- The U.S. Department of the Treasury added cryptocurrency exchange Suex to its list of sanctioned entities due to laundering ties with ransomware affiliates, according to an announcement Tuesday. "Some virtual currency exchanges are exploited by malicious actors, but others, as is the case with Suex, facilitate illicit activities for their own illicit gains," the Treasury said.
- Suex facilitated digital currency exchange for at least eight ransomware variants, the Treasury said. More than 40% of Suex's exchanges are "associated with illicit actors."
- Virtual currency exchanges that engage in sanctions evasion, ransomware operations or other cybercrimes, will face similar sanctions. The sanctions prohibit U.S. customers engaging with Suex, though as of Tuesday, the sanctions against Suex do not connect it to a "particular ransomware as a service or variant," the Treasury said.
The Treasury has promised further action to disrupt operations for entities collaborating with threat actors. "This action is the first sanctions designation against a virtual currency exchange and was executed with assistance from the Federal Bureau of Investigation," the agency said.
Because financial transactions is one of the most regulated spaces, the Treasury is doing what it can to thwart ransom payments.
"The government's gonna use the levers they have and the levers and finance are arguably bigger and stronger than the levers of a lot of other critical infrastructure sectors," Padraic O'Reilly, co-founder and CPO of CyberSaint Security, and advisor for the Department of Defense, said during a press Q&A hosted by CyberSaint Tuesday.
In May, the Treasury proposed businesses must report cryptocurrency transactions of $10,000 or more to the IRS, which many interpreted as a way to check for undisclosed ransom payments.
"I think it's all baby steps," said Kevin Powers, founder and director of the graduate cybersecurity policy and governance program at Boston College, during the virtual presser. The Treasury's recent actions are a temporary bandage before more concrete policy comes out. The Federal Reserve and Securities and Exchange Commission are mulling regulatory efforts for the digital currency landscape, but in the meantime the Treasury's actions are meant "to put organizations at ease that at least the government's trying to do something," he said.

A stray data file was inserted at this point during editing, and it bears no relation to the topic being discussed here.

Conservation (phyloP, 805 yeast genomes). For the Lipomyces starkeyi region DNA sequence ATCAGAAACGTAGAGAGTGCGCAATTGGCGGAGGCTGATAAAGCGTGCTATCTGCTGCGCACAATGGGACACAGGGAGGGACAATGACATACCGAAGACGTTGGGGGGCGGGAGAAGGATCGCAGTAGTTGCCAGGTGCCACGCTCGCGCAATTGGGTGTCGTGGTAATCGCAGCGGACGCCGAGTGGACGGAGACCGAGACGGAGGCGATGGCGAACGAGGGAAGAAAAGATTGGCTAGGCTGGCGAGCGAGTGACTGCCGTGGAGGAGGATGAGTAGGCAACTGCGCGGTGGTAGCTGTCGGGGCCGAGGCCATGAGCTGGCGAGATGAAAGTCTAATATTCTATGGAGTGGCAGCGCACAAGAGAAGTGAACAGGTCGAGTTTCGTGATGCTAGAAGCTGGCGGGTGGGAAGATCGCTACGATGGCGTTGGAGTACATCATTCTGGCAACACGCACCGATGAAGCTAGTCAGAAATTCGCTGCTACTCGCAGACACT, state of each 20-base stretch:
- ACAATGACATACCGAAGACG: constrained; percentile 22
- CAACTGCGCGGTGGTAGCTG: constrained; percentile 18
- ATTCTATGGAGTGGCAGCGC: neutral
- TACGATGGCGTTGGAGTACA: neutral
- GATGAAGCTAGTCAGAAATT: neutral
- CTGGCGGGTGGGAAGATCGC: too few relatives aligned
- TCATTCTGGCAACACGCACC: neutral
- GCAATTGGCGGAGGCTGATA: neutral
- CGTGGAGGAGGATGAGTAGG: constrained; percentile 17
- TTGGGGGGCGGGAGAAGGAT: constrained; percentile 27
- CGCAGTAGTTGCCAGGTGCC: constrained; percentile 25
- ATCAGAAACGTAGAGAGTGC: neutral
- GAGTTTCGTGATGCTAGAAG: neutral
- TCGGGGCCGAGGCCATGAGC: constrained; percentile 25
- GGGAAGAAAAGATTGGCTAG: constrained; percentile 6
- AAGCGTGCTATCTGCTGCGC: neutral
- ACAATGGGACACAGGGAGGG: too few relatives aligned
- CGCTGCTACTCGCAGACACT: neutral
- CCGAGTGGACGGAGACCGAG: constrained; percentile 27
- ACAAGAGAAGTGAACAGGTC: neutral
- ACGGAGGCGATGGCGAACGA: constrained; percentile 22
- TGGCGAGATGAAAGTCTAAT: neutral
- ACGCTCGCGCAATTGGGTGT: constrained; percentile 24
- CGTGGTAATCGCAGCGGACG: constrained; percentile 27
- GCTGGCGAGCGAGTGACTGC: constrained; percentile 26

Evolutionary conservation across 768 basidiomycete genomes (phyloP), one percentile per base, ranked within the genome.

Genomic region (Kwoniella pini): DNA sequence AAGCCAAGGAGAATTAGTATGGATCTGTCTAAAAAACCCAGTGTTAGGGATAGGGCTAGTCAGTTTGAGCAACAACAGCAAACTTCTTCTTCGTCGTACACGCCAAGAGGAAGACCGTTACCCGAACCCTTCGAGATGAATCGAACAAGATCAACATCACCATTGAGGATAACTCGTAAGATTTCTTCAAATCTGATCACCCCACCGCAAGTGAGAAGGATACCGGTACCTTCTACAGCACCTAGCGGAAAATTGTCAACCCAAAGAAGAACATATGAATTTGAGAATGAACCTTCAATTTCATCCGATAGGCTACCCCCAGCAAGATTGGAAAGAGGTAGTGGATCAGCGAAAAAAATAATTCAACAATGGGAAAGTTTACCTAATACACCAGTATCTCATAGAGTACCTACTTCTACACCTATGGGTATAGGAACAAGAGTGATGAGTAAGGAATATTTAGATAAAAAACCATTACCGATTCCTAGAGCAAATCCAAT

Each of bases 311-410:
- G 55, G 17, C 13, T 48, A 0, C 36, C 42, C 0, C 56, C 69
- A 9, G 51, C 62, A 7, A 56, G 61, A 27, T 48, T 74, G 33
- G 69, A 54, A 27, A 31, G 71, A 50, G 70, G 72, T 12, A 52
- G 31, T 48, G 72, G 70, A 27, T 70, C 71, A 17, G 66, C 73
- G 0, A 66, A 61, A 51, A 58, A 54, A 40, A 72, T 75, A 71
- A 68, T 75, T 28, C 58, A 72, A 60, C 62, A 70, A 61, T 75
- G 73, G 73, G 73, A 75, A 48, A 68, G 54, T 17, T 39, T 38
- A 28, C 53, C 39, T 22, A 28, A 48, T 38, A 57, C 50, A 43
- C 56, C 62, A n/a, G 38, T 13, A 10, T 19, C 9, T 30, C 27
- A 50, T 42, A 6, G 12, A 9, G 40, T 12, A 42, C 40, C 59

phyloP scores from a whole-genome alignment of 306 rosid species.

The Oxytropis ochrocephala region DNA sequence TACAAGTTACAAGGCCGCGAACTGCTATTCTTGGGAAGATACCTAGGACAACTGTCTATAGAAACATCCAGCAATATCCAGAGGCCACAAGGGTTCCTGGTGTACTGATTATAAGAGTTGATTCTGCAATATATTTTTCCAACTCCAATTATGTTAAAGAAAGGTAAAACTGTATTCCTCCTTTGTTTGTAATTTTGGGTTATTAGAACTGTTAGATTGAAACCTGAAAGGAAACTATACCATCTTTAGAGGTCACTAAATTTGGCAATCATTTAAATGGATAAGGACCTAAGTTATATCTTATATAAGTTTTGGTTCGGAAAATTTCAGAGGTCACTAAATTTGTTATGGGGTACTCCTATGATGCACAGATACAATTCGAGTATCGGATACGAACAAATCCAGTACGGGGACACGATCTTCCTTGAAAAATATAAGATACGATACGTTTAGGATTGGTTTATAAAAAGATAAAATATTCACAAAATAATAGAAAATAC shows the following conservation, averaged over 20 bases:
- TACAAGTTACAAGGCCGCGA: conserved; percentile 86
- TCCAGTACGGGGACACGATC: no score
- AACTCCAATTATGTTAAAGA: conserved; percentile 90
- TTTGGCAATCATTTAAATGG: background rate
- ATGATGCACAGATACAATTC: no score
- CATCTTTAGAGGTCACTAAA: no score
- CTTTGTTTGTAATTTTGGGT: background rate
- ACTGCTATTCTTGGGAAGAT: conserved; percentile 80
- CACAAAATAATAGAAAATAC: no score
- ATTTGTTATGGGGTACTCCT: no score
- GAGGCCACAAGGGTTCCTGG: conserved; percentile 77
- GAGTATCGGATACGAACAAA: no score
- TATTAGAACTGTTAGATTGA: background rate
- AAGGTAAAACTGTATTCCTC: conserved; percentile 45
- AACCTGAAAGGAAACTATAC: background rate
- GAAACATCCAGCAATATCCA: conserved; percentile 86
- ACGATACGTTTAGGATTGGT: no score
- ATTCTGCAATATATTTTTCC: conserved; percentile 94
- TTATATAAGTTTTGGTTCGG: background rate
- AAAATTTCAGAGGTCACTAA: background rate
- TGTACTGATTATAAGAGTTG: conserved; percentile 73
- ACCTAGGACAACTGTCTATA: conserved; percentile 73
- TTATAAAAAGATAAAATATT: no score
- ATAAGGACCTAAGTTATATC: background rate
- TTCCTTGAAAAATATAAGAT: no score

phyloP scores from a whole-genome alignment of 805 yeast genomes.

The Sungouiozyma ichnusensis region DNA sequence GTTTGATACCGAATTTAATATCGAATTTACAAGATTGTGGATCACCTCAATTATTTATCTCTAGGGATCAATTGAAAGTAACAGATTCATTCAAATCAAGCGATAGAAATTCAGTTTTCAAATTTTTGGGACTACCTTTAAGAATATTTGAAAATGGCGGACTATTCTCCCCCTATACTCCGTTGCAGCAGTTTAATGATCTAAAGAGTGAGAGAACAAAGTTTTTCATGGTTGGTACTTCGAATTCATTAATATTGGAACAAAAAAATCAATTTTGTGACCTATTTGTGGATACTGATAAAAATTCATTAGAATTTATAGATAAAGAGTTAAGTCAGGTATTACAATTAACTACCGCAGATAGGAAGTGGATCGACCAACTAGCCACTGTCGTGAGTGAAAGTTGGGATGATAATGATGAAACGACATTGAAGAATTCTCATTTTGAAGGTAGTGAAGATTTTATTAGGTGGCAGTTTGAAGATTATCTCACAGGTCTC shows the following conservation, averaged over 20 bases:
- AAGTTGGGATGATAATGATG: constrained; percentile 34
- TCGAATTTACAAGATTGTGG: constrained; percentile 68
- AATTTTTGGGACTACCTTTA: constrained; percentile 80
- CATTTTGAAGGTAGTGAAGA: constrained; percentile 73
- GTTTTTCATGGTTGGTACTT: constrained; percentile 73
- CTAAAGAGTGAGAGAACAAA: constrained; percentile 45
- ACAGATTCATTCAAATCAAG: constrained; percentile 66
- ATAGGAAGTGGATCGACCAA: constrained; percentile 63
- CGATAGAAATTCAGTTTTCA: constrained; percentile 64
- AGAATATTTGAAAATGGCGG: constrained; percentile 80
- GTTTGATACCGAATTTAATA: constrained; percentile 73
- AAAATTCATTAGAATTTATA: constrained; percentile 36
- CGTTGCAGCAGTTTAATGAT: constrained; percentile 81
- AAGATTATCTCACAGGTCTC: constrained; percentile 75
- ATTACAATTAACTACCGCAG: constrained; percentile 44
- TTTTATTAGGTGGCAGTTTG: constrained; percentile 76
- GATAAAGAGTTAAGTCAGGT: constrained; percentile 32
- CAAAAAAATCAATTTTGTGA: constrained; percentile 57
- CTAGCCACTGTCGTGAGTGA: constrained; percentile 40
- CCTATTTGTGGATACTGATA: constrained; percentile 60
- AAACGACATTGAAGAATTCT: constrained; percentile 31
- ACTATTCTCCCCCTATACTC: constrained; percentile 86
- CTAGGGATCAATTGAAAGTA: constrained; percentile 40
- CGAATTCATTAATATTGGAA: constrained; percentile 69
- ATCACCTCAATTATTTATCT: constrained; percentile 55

The sanctions against Suex are also sending a message to platforms — that criminals using their services can no longer hide in anonymity "and neither can you because we know who they are, and you know who they are," said Powers.
Alongside the Treasury's efforts, the U.S. is working on more concrete deterrences against international cybercriminals. President Joe Biden had words with Russian President Vladimir Putin in June and July following ransomware attacks on JBS USA and Kaseya. Biden hinted the U.S. would consider offensive measures, though no official announcements or agreements were made.
To avoid funding adversarial ransomware groups, the Treasury's Office of Foreign Assets Control (OFAC) published a list of sanctioned cybercriminal groups last October. "U.S. persons are generally prohibited from engaging in transactions, directly or indirectly, with individuals or entities on the Specially Designated Nationals and Blocked Persons List, according to the advisory. Evil Corp., SamSam and the Lazarus Group were among the initial sanctioned actors OFAC identified.
Still, companies pay ransoms when their business and public livelihood is immediately affected. Following the Colonial Pipeline ransomware attack — where the company paid $4.4 million in extortion and the FBI recovered half of it — financial institutions began implementing cryptocurrency policies, according to Dominique Shelton Leipzig, co-chair of the ad tech privacy and data management practice at Perkins Coie, during the CyberSaint webcast. The policies would prevent companies from converting large funds into digital currency.
"I think this is a real tightening that's already been happening over the summer, this is now making it expressed from the government side," she said. "But frankly, financial institutions have already made this move and we have seen companies caught and just unable to pay a ransom even when they want to."
Companies consider reserving funds specifically for ransom payments, but it's not a cost effective risk management strategy. Cybercriminals will find means to pivot if cryptocurrency becomes unfeasible.
"But I think the key here is we're starting to narrow things down and making things more difficult" for criminals, said Powers. "Because right now, it doesn't seem to be much of a risk for them at all."